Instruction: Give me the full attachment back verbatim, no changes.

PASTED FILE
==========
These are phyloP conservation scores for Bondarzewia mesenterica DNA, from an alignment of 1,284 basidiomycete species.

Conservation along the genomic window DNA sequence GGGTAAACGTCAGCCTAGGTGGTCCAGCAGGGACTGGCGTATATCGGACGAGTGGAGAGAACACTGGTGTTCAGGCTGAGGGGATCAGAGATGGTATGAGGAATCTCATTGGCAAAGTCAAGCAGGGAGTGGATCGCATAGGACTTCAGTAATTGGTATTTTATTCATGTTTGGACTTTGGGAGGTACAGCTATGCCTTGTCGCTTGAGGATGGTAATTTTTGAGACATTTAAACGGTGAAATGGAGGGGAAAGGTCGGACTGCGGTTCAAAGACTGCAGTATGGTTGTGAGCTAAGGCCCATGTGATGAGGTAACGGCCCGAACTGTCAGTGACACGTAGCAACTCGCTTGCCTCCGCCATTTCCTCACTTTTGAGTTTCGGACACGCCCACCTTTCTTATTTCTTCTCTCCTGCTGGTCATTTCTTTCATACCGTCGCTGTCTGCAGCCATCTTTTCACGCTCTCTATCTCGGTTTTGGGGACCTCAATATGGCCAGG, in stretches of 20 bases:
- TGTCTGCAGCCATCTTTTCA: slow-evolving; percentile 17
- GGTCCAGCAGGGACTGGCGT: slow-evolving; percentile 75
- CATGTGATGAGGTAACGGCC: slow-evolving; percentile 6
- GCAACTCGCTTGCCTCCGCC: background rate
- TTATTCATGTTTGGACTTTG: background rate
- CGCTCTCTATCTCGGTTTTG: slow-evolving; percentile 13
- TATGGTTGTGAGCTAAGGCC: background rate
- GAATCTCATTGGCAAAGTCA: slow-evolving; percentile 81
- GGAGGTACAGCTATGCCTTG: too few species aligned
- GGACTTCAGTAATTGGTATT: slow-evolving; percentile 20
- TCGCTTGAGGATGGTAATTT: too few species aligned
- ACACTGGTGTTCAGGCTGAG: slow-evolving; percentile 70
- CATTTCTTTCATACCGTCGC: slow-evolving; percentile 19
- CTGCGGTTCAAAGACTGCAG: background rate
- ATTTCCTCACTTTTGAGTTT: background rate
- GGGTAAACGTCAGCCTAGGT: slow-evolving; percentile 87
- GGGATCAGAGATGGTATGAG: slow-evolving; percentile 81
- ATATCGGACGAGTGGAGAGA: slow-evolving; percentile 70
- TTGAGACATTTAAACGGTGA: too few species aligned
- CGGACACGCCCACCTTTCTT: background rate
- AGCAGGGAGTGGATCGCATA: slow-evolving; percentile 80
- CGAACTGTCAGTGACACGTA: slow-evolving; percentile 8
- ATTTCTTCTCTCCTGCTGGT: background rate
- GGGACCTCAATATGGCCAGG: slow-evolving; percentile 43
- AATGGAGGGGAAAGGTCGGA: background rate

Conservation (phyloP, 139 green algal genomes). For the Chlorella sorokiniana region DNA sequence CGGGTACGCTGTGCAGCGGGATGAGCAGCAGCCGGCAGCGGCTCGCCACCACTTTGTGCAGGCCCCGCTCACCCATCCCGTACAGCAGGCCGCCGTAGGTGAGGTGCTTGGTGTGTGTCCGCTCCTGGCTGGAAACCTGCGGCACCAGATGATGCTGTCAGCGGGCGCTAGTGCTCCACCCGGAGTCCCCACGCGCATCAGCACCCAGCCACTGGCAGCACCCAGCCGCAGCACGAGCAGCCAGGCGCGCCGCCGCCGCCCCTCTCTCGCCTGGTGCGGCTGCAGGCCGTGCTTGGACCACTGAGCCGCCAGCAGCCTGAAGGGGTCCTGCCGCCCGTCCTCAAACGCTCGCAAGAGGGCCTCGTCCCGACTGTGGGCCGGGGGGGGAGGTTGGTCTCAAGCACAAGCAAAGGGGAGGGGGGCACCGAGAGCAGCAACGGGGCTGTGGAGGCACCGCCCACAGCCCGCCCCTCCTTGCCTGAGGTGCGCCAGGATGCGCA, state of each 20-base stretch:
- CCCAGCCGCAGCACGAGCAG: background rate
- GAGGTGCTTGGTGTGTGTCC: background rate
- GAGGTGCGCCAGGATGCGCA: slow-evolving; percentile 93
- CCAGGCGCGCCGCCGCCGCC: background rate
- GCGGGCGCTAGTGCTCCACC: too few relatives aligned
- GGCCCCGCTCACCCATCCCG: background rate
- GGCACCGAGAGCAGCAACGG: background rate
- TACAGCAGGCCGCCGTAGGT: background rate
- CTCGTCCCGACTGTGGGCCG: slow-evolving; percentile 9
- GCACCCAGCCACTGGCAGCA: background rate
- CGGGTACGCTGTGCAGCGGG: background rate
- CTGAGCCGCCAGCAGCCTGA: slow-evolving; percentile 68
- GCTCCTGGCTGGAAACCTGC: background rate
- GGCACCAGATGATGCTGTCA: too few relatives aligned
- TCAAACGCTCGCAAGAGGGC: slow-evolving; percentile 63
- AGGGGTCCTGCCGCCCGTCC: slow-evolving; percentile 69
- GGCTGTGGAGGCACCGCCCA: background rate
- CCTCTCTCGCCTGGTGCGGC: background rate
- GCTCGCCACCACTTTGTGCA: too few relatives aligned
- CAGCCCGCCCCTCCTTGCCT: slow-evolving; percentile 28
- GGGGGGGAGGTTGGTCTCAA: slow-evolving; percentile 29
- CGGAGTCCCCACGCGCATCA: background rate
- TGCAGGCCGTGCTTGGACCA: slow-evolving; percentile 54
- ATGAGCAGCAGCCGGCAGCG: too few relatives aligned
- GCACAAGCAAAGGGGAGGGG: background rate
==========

These are phyloP conservation scores for Bondarzewia mesenterica DNA, from an alignment of 1,284 basidiomycete species.

Conservation along the genomic window DNA sequence GGGTAAACGTCAGCCTAGGTGGTCCAGCAGGGACTGGCGTATATCGGACGAGTGGAGAGAACACTGGTGTTCAGGCTGAGGGGATCAGAGATGGTATGAGGAATCTCATTGGCAAAGTCAAGCAGGGAGTGGATCGCATAGGACTTCAGTAATTGGTATTTTATTCATGTTTGGACTTTGGGAGGTACAGCTATGCCTTGTCGCTTGAGGATGGTAATTTTTGAGACATTTAAACGGTGAAATGGAGGGGAAAGGTCGGACTGCGGTTCAAAGACTGCAGTATGGTTGTGAGCTAAGGCCCATGTGATGAGGTAACGGCCCGAACTGTCAGTGACACGTAGCAACTCGCTTGCCTCCGCCATTTCCTCACTTTTGAGTTTCGGACACGCCCACCTTTCTTATTTCTTCTCTCCTGCTGGTCATTTCTTTCATACCGTCGCTGTCTGCAGCCATCTTTTCACGCTCTCTATCTCGGTTTTGGGGACCTCAATATGGCCAGG, in stretches of 20 bases:
- TGTCTGCAGCCATCTTTTCA: slow-evolving; percentile 17
- GGTCCAGCAGGGACTGGCGT: slow-evolving; percentile 75
- CATGTGATGAGGTAACGGCC: slow-evolving; percentile 6
- GCAACTCGCTTGCCTCCGCC: background rate
- TTATTCATGTTTGGACTTTG: background rate
- CGCTCTCTATCTCGGTTTTG: slow-evolving; percentile 13
- TATGGTTGTGAGCTAAGGCC: background rate
- GAATCTCATTGGCAAAGTCA: slow-evolving; percentile 81
- GGAGGTACAGCTATGCCTTG: too few species aligned
- GGACTTCAGTAATTGGTATT: slow-evolving; percentile 20
- TCGCTTGAGGATGGTAATTT: too few species aligned
- ACACTGGTGTTCAGGCTGAG: slow-evolving; percentile 70
- CATTTCTTTCATACCGTCGC: slow-evolving; percentile 19
- CTGCGGTTCAAAGACTGCAG: background rate
- ATTTCCTCACTTTTGAGTTT: background rate
- GGGTAAACGTCAGCCTAGGT: slow-evolving; percentile 87
- GGGATCAGAGATGGTATGAG: slow-evolving; percentile 81
- ATATCGGACGAGTGGAGAGA: slow-evolving; percentile 70
- TTGAGACATTTAAACGGTGA: too few species aligned
- CGGACACGCCCACCTTTCTT: background rate
- AGCAGGGAGTGGATCGCATA: slow-evolving; percentile 80
- CGAACTGTCAGTGACACGTA: slow-evolving; percentile 8
- ATTTCTTCTCTCCTGCTGGT: background rate
- GGGACCTCAATATGGCCAGG: slow-evolving; percentile 43
- AATGGAGGGGAAAGGTCGGA: background rate

Conservation (phyloP, 139 green algal genomes). For the Chlorella sorokiniana region DNA sequence CGGGTACGCTGTGCAGCGGGATGAGCAGCAGCCGGCAGCGGCTCGCCACCACTTTGTGCAGGCCCCGCTCACCCATCCCGTACAGCAGGCCGCCGTAGGTGAGGTGCTTGGTGTGTGTCCGCTCCTGGCTGGAAACCTGCGGCACCAGATGATGCTGTCAGCGGGCGCTAGTGCTCCACCCGGAGTCCCCACGCGCATCAGCACCCAGCCACTGGCAGCACCCAGCCGCAGCACGAGCAGCCAGGCGCGCCGCCGCCGCCCCTCTCTCGCCTGGTGCGGCTGCAGGCCGTGCTTGGACCACTGAGCCGCCAGCAGCCTGAAGGGGTCCTGCCGCCCGTCCTCAAACGCTCGCAAGAGGGCCTCGTCCCGACTGTGGGCCGGGGGGGGAGGTTGGTCTCAAGCACAAGCAAAGGGGAGGGGGGCACCGAGAGCAGCAACGGGGCTGTGGAGGCACCGCCCACAGCCCGCCCCTCCTTGCCTGAGGTGCGCCAGGATGCGCA, state of each 20-base stretch:
- CCCAGCCGCAGCACGAGCAG: background rate
- GAGGTGCTTGGTGTGTGTCC: background rate
- GAGGTGCGCCAGGATGCGCA: slow-evolving; percentile 93
- CCAGGCGCGCCGCCGCCGCC: background rate
- GCGGGCGCTAGTGCTCCACC: too few relatives aligned
- GGCCCCGCTCACCCATCCCG: background rate
- GGCACCGAGAGCAGCAACGG: background rate
- TACAGCAGGCCGCCGTAGGT: background rate
- CTCGTCCCGACTGTGGGCCG: slow-evolving; percentile 9
- GCACCCAGCCACTGGCAGCA: background rate
- CGGGTACGCTGTGCAGCGGG: background rate
- CTGAGCCGCCAGCAGCCTGA: slow-evolving; percentile 68
- GCTCCTGGCTGGAAACCTGC: background rate
- GGCACCAGATGATGCTGTCA: too few relatives aligned
- TCAAACGCTCGCAAGAGGGC: slow-evolving; percentile 63
- AGGGGTCCTGCCGCCCGTCC: slow-evolving; percentile 69
- GGCTGTGGAGGCACCGCCCA: background rate
- CCTCTCTCGCCTGGTGCGGC: background rate
- GCTCGCCACCACTTTGTGCA: too few relatives aligned
- CAGCCCGCCCCTCCTTGCCT: slow-evolving; percentile 28
- GGGGGGGAGGTTGGTCTCAA: slow-evolving; percentile 29
- CGGAGTCCCCACGCGCATCA: background rate
- TGCAGGCCGTGCTTGGACCA: slow-evolving; percentile 54
- ATGAGCAGCAGCCGGCAGCG: too few relatives aligned
- GCACAAGCAAAGGGGAGGGG: background rate